Barbara Jones is not the type of woman who shies away from picking up heavy things if the need arises.
That could be one of the reasons why she has pelvic organ prolapse, a condition where the pelvic-floor muscles stretch and let the organs drop, often causing incontinence.
The condition is mostly associated with women who have given birth, especially more than once. Even the lightest newborns can cause pelvic organ prolapse. The affliction is also common among women over 50.
Jones, 73, fits into both of these categories. Her first child weighed nearly 10 pounds; her other two children were also heavy newborns, she said.
In her 30s, she underwent a hysterectomy, another factor that could have contributed to her condition.
“It came all of a sudden,” Jones said, noting it began Thanksgiving weekend 2010.
In the summer of 2011, Jones had screen-like slings made from synthetic mesh material inserted through the vagina to form a hammock for the pelvic organs and keep them in place.The slings are a little less than an inch wide.
“When it [the sling] gets put into the body, it becomes a new layer of tissue, a ligament,” said Jones’ physician, Dr. Guillermo Davila, chairman of gynecology and head of the Section of Urogynecology and Reconstructive Pelvic Surgery at Cleveland Clinic Florida in Weston.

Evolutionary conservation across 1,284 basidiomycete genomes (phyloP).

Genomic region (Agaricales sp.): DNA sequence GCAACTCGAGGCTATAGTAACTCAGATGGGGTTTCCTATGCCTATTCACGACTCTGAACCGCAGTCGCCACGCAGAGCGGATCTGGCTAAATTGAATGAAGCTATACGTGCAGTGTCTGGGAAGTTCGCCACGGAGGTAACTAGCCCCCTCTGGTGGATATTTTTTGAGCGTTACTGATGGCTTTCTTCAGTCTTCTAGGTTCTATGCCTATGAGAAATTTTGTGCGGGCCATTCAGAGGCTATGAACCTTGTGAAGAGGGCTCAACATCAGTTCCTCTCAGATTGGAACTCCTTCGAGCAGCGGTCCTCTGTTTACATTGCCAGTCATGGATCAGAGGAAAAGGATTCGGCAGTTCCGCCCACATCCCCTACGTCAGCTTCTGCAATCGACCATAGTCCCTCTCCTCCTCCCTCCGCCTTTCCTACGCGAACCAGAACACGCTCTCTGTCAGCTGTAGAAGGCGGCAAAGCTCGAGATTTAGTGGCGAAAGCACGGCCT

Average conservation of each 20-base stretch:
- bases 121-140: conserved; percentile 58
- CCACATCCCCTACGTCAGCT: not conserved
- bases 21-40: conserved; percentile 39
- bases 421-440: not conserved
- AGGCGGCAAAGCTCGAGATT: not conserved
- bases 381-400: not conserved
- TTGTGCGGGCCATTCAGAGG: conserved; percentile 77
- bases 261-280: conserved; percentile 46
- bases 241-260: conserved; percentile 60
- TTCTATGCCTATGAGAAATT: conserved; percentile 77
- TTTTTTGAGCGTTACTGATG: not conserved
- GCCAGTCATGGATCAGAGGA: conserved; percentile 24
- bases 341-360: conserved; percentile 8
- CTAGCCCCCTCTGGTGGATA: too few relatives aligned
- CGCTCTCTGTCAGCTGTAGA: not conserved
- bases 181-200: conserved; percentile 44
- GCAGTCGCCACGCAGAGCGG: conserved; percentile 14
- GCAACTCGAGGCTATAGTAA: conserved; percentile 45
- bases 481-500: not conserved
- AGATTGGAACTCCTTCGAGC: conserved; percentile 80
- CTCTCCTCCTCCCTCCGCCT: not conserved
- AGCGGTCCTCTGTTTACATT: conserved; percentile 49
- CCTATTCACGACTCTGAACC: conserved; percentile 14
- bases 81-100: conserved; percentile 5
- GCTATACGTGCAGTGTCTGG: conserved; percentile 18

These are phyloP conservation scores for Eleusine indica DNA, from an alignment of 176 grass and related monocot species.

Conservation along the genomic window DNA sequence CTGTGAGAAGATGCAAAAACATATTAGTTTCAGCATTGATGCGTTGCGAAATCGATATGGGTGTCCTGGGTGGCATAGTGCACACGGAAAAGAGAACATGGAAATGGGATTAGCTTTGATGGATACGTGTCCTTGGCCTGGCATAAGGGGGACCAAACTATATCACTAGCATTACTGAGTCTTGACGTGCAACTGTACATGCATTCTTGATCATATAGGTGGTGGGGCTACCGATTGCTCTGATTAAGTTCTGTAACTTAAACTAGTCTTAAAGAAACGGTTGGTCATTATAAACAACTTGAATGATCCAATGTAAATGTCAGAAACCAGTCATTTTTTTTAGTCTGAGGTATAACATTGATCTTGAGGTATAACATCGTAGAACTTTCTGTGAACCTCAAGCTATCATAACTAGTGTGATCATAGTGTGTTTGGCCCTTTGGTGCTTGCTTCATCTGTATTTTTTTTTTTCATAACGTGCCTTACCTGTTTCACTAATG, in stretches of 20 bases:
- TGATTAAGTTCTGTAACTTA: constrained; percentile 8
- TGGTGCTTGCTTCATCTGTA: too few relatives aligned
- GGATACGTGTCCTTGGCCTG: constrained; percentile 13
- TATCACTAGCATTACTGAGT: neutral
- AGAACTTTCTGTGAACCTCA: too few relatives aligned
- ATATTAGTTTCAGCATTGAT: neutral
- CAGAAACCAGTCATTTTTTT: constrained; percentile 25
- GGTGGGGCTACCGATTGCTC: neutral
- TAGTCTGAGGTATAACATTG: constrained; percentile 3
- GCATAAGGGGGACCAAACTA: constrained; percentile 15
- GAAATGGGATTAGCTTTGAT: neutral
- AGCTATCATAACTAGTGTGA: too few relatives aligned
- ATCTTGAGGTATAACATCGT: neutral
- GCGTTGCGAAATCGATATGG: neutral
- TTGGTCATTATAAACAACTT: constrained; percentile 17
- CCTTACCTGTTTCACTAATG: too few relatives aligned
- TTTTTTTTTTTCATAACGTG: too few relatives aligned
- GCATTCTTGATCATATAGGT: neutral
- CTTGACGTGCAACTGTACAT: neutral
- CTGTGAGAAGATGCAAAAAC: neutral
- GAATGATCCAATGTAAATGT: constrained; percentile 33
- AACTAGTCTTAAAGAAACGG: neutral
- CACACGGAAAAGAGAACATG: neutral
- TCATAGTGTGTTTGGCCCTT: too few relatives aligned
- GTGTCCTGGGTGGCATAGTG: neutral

Doctors are now offering patients the option of an implantable neurostimulator that targets the nerves to stop incontinence.
Karen Schiff, a senior physical therapist at the Outpatient Rehab at Memorial Hospital West, part of Memorial Healthcare System, said more and more women have been turning to physical therapy to treat their weak pelvic floor muscles.
It’s “like strength training for muscles in your pelvic cavity,’’ she said. “And the stronger those muscles are, the higher those organs can be.”
In bi-weekly sessions for six weeks, Schiff works one-on-one with a patient helping her identify the weak pelvic floor muscles. Once a patient is able to feel those muscles herself, she learns how to contract them, thus strengthening them when sitting down, getting out of the car, or going from standing to sitting.
Schiff uses techniques like biofeedback and electrical stimulation. While biofeedback is a noninvasive procedure where sensors help the patient identify the muscles she needs to strengthen, in electrical stimulation the sensors are inserted vaginally or rectally and artificially contract the muscles.
Schiff also helps patients strengthen their pelvic floor muscles with Kegel exercises, where cone-shaped weights are inserted in the vagina. The patient does different exercises with the aim of keeping the weights in place.
Along with newer and better treatments for pelvic organ prolapse, Davila said the biggest advancement is greater public awareness about the issue.
“Before women would just put up with it,” he said. “Those things are no longer a taboo topic.”